ST. PAUL (AP) -- The Saint Paul Pioneer Press has endorsed construction executive Rebecca Yanisch in the DFL primary race to challenge incumbent Republican Rod Grams for U.S. Senate.
Yanisch, a political newcomer who in a recent poll was trailing three other Democratic candidates vying to unseat Grams, demonstrates a different kind of leadership style with her combination of public and private business experience and her focus and discipline in pursuing the nomination, the newspaper said Sunday.
"Her moderate, practical campaign agenda suggests that Yanisch would bring a different voice and common sense to help alter the argument culture (in Washington) that has turned people off from politics," the newspaper said.
The three Democratic candidates leading Yanisch in the recent poll are former state auditor Mark Dayton, trial lawyer Mike Ciresi and state Sen. Jerry Janezich. Former Minneapolis alderman Dick Franson, Minneapolis painter Ole Savior, 1998 secretary of state candidate Gregg Iverson of Minneapolis and Hal Dorland of St. Paul are also running in the DFL primary.
The Pioneer Press said that while Dayton has an admirable desire for public service, voters have denied him on two previous attempts to be elected senator and governor.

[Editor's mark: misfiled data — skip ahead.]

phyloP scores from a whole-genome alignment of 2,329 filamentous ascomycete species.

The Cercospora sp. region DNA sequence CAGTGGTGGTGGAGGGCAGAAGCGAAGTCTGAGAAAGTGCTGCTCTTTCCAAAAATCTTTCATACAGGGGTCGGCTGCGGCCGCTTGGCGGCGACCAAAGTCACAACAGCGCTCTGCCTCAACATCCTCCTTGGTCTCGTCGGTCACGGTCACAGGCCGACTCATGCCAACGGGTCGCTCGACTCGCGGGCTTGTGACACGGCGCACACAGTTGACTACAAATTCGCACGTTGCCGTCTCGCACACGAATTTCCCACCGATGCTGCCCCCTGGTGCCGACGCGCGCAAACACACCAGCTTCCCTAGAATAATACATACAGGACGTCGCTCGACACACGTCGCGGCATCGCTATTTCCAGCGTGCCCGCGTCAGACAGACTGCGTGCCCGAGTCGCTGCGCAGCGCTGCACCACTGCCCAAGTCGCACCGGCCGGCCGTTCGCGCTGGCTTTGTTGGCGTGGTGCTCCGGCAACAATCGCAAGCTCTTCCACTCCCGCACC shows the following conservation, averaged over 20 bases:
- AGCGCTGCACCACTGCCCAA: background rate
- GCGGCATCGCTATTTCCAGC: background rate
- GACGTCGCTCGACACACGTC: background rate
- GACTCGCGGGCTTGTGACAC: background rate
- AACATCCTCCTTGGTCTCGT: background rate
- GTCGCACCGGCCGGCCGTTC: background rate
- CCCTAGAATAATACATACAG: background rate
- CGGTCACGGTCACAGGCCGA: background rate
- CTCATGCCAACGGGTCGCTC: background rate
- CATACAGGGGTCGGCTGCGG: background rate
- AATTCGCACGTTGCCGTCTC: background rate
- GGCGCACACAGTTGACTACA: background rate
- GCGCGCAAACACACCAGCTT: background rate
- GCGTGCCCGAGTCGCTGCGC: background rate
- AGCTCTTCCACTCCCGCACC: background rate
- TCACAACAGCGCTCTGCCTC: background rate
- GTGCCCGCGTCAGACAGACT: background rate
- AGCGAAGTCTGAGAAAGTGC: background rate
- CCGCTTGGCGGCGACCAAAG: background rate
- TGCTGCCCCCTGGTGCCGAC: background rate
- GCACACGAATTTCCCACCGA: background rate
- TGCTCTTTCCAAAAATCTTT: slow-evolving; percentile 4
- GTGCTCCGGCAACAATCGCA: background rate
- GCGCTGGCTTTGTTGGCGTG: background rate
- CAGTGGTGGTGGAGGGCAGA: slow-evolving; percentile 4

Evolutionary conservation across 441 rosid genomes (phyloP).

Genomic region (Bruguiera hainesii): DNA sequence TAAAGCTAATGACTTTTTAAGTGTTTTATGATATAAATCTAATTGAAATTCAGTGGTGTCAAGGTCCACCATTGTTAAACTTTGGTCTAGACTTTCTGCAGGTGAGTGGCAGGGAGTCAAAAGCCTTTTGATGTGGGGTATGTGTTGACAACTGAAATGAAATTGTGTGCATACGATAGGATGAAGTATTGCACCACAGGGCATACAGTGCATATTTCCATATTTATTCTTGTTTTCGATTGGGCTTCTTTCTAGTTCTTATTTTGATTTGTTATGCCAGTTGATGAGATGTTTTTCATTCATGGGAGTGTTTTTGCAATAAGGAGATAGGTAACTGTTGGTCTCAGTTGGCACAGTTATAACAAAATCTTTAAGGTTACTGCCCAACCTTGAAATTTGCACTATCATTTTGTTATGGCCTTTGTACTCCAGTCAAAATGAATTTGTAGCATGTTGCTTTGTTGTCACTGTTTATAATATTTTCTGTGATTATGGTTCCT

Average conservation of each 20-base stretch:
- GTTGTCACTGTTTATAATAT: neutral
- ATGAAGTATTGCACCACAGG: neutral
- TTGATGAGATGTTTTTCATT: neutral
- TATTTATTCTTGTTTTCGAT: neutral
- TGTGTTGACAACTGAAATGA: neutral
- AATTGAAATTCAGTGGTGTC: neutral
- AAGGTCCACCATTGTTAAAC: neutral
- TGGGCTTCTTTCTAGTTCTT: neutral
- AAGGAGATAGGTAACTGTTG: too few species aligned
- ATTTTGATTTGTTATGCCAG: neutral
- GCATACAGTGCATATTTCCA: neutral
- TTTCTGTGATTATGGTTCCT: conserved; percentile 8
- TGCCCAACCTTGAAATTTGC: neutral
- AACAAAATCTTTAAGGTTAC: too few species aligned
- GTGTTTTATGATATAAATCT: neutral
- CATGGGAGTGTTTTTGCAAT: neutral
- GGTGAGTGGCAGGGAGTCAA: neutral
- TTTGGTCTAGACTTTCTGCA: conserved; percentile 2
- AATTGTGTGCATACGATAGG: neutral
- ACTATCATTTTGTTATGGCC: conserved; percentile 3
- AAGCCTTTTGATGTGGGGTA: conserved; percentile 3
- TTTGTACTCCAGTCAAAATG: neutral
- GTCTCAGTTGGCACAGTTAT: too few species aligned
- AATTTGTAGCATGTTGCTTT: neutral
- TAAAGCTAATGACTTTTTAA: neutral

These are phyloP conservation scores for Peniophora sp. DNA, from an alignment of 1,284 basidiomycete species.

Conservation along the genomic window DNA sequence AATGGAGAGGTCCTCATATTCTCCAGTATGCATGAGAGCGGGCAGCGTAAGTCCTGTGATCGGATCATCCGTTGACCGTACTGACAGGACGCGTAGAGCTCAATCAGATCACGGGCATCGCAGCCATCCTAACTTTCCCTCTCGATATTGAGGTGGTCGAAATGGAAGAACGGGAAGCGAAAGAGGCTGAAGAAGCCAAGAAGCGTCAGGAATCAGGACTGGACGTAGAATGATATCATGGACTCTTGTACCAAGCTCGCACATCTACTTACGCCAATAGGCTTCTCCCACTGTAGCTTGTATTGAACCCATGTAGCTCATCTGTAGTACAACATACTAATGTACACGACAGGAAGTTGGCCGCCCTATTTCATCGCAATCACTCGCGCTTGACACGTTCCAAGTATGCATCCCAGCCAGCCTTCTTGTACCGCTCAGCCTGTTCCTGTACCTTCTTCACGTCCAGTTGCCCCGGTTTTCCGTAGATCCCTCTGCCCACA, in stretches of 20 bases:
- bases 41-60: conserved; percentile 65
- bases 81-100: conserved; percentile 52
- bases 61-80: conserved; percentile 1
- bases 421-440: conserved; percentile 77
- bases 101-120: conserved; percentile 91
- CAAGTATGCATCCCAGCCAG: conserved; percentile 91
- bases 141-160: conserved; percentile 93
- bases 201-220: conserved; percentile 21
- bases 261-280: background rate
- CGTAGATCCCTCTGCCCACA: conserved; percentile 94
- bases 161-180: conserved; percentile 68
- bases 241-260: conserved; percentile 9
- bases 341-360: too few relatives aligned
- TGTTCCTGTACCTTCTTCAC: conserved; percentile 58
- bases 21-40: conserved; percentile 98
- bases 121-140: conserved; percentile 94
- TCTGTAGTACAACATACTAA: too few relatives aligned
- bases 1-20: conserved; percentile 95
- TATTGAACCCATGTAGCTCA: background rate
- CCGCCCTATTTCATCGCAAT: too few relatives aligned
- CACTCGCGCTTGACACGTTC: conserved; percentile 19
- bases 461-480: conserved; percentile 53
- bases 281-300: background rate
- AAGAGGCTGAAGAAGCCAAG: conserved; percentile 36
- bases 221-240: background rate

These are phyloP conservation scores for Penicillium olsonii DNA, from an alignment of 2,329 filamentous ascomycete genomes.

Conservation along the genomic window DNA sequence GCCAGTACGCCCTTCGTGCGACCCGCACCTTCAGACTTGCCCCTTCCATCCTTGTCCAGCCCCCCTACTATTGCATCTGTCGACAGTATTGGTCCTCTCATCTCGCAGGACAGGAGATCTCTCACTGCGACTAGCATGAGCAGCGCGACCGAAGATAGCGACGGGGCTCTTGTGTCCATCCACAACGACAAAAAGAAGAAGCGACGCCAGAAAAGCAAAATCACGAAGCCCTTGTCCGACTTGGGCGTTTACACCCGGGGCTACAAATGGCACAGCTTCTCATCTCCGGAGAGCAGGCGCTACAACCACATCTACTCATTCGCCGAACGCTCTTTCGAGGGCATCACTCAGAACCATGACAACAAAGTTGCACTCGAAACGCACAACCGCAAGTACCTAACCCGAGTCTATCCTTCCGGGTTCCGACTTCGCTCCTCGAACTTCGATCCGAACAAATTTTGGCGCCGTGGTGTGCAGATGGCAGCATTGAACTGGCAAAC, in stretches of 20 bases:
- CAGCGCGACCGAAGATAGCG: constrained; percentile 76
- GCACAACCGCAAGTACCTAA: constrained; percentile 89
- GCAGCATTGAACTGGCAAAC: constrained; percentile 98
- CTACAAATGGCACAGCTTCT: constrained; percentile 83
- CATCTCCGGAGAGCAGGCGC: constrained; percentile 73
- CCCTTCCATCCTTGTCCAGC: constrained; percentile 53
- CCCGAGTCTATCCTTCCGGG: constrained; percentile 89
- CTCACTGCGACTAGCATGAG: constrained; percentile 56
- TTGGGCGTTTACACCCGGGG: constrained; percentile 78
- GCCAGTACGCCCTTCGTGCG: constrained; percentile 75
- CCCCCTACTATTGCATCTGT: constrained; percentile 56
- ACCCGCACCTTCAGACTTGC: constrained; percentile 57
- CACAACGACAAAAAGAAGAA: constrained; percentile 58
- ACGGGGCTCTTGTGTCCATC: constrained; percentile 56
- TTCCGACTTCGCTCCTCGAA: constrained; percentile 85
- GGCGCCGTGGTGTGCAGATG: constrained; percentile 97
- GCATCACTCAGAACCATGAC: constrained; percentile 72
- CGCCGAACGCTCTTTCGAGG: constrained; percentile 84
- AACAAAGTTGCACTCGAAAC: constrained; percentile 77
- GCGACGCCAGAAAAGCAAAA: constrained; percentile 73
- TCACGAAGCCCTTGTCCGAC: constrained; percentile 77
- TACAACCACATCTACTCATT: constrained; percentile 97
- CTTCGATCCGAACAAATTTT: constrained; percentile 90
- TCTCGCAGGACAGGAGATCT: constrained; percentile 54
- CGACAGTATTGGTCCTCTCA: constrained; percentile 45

Ciresi shows hard campaign work and impressive skills for progressively analyzing federal issues, but the lack of public disclosure from his firm's billing records in connection with the compensation won in Minnesota's tobacco lawsuit clouds his candidacy for public office, the newspaper said.
And Janezich, the DFL-endorsed candidate, has a strong desire to serve in public life but lacks the capacity to mount a vigorous general election campaign against Grams, the newspaper said.
Also published Sunday, a Star Tribune Minnesota Poll, conducted statewide last Sunday through Thursday of 527 likely voters in the Sept. 12 DFL primary election, shows Dayton clearly in the lead with 36 percent support. Ciresi was next at 15 percent, followed by Janezich at 14 percent and Yanisch at 6 percent. Twenty-seven percent were undecided or had no opinion.
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